Quick Look—CMSI’s 4–6 May 2021 Conference: “Large-Scale Amphibious Warfare in Chinese Military Strategy” (Taiwan Strait campaign focus)

The Naval War College China Maritime Studies Institute (CMSI) has just released the Quick Look summary of its 4–6 May 2021 Conference on “Large-Scale Amphibious Warfare in Chinese Military Strategy.”

***Please kindly note that this Quick Look summary DOES NOT represent the views of any one individual participant, or assessments of the U.S. government.***

This conference seeks to increase our understanding of large-scale PLA amphibious warfare. We focus on the role of major amphibious operations in Chinese strategy to protect Beijing’s so-called “core interests,” namely a Taiwan Strait campaign. After putting the strategy in historical context, we assess PLA operational doctrine for major amphibious operations, recognizing that such operations are certain to be undertaken with close coordination among PLA air, sea, missile, and ground components. This conference evaluates how Chinese large-scale amphibious warfare would fit within a larger hypothetical campaign. The conference concludes with a discussion of the possible significance of major PLA amphibious operations for U.S. naval strategy.




From 4–6 May 2021 CMSI held a virtual academic conference on the topic of large-scale PLA amphibious warfare (i.e., a Taiwan invasion scenario). The event was unclassified. The roughly 160 attendees were all U.S. citizens. Participants included experts from government, academia, and U.S.-based think tanks. Panel topics included 1) Historical Cases Informing Chinese Amphibious Warfare, 2) The Joint Amphibious Force, 3) Enablers of Amphibious Warfare, 4) Pre-Assault Conditions, 5) Scenario Factors, and 6) Implications. This summary does not represent the views of any one individual participant, or assessments of the U.S. government.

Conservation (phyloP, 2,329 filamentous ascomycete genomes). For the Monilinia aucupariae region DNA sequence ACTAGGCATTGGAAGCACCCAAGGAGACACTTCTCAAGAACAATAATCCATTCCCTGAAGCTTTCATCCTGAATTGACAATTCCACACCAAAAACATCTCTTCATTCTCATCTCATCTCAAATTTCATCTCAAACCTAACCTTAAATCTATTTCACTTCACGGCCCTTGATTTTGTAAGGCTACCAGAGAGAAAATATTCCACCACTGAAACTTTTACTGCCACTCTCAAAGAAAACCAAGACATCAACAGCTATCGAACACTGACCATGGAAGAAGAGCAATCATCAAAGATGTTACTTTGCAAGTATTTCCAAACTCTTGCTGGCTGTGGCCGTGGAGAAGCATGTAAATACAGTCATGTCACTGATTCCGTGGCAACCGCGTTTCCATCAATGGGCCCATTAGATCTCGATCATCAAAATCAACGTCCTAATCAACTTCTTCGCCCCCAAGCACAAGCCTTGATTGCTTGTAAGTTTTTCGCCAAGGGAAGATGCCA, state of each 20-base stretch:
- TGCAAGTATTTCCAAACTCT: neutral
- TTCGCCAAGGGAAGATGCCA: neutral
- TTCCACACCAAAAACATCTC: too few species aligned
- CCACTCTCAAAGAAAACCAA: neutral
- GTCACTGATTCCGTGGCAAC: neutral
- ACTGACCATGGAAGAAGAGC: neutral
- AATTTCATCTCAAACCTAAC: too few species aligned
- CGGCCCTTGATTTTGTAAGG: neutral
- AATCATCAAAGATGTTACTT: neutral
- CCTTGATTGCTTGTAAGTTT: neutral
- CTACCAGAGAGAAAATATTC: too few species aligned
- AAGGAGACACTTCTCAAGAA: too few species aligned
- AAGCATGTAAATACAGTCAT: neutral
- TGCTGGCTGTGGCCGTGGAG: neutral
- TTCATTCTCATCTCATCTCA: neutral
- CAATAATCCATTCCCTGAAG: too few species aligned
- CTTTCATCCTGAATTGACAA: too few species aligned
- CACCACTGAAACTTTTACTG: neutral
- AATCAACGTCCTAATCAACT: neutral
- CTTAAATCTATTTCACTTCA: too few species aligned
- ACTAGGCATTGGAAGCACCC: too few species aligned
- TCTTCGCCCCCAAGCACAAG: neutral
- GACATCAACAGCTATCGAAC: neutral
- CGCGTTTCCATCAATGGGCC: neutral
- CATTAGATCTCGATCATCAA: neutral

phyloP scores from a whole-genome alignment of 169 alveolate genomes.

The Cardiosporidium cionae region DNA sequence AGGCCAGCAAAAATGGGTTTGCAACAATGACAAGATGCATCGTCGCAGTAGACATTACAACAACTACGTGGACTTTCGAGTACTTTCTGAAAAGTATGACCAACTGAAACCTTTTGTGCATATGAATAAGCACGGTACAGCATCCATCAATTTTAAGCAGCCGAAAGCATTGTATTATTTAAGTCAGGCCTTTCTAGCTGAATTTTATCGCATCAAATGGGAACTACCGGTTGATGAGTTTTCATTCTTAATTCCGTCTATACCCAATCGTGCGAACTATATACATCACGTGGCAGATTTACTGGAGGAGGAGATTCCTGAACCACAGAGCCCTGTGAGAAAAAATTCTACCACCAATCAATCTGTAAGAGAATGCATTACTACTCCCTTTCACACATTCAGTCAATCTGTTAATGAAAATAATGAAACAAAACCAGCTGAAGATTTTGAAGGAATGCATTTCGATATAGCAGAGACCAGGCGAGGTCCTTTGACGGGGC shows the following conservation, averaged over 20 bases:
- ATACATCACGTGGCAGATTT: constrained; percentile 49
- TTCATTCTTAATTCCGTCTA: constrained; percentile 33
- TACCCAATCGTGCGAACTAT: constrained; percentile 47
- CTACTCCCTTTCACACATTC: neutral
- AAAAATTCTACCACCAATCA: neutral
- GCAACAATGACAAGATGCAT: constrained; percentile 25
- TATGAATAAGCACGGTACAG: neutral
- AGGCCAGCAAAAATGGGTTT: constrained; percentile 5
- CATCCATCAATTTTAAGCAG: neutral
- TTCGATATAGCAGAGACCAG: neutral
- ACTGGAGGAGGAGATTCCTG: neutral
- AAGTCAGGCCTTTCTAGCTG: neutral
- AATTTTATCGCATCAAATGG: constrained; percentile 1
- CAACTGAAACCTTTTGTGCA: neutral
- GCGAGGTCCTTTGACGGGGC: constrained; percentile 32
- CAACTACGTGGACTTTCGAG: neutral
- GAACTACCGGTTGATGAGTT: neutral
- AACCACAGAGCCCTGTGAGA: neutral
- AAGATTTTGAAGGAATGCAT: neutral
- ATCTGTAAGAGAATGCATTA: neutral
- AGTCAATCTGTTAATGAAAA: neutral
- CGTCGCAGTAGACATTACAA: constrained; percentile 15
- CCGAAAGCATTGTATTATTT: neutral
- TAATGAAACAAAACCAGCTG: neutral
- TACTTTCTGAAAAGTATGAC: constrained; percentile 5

• China has a political strategy for unification with Taiwan, with an important but subordinate military component.
  • Xi and the CCP seek to resolve the “Taiwan problem” on terms they could call “reunification.”
    • Beijing continues to prefer long-term progress by non-war means, such as military, economic, and political coercion.
  • China keeps strengthening relevant capabilities.
    • Lacking the geographic and policy constraints facing Washington, Beijing has long emphasized missiles.
    • The PLA is developing both the sensors and shooters (surface-to-air missiles, advanced fighter aircraft, etc.) needed to vie for air superiority over the Taiwan Strait.
    • With probably the world’s most potent at-scale mine delivery capability, China appears to vastly exceed the U.S., Japan, and Taiwan. It has also invested heavily in MCM capabilities.
    • The PLA is developing new technologies (e.g., UAVs) to support a potential invasion force.
  • China retains many weaknesses.
    • Despite sweeping reforms, PLA jointness—essential to success in a Taiwan invasion—suffers persistent limitations, including apparent lack of joint training among special operations communities.
    • Despite dramatic expansion since 2017, the PLAN Marine Corps does not seem to be optimizing itself for a traditional amphibious landing against Taiwan.
      • Operations to protect China’s expanding overseas interests appear to be a major focus of its development.